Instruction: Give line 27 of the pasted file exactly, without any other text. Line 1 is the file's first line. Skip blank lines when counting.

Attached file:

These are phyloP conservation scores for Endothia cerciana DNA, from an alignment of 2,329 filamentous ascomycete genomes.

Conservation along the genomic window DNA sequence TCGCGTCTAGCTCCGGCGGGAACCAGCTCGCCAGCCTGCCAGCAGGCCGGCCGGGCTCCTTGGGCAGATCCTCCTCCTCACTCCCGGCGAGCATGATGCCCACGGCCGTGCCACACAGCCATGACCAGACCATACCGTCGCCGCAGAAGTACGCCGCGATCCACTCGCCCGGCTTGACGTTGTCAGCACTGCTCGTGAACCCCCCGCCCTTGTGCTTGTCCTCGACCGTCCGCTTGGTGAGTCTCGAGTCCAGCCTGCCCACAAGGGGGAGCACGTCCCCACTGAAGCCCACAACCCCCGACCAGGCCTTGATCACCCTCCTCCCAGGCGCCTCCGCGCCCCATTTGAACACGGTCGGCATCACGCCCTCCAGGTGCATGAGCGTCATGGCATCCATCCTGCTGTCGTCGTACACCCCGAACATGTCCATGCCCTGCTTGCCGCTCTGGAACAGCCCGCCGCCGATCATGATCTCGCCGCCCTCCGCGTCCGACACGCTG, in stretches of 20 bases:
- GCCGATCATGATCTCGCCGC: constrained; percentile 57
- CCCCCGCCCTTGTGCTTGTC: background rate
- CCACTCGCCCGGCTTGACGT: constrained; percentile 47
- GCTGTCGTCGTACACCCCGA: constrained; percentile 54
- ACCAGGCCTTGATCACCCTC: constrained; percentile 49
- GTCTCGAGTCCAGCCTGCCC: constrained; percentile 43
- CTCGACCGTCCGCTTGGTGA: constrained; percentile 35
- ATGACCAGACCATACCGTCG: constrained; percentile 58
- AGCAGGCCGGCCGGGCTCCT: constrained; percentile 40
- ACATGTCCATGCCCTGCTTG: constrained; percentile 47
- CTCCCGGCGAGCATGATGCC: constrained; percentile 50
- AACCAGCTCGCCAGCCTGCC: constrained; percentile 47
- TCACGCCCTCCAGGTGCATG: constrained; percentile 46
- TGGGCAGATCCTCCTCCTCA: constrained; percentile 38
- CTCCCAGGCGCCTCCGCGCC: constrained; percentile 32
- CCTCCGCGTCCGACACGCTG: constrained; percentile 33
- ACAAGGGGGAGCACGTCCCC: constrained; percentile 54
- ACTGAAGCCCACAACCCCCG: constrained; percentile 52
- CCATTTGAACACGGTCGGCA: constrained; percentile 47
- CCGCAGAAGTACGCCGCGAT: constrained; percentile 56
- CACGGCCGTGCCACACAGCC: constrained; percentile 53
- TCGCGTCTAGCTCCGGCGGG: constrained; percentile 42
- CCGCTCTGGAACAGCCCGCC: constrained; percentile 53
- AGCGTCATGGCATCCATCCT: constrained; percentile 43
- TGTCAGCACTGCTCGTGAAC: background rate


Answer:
- TGTCAGCACTGCTCGTGAAC: background rate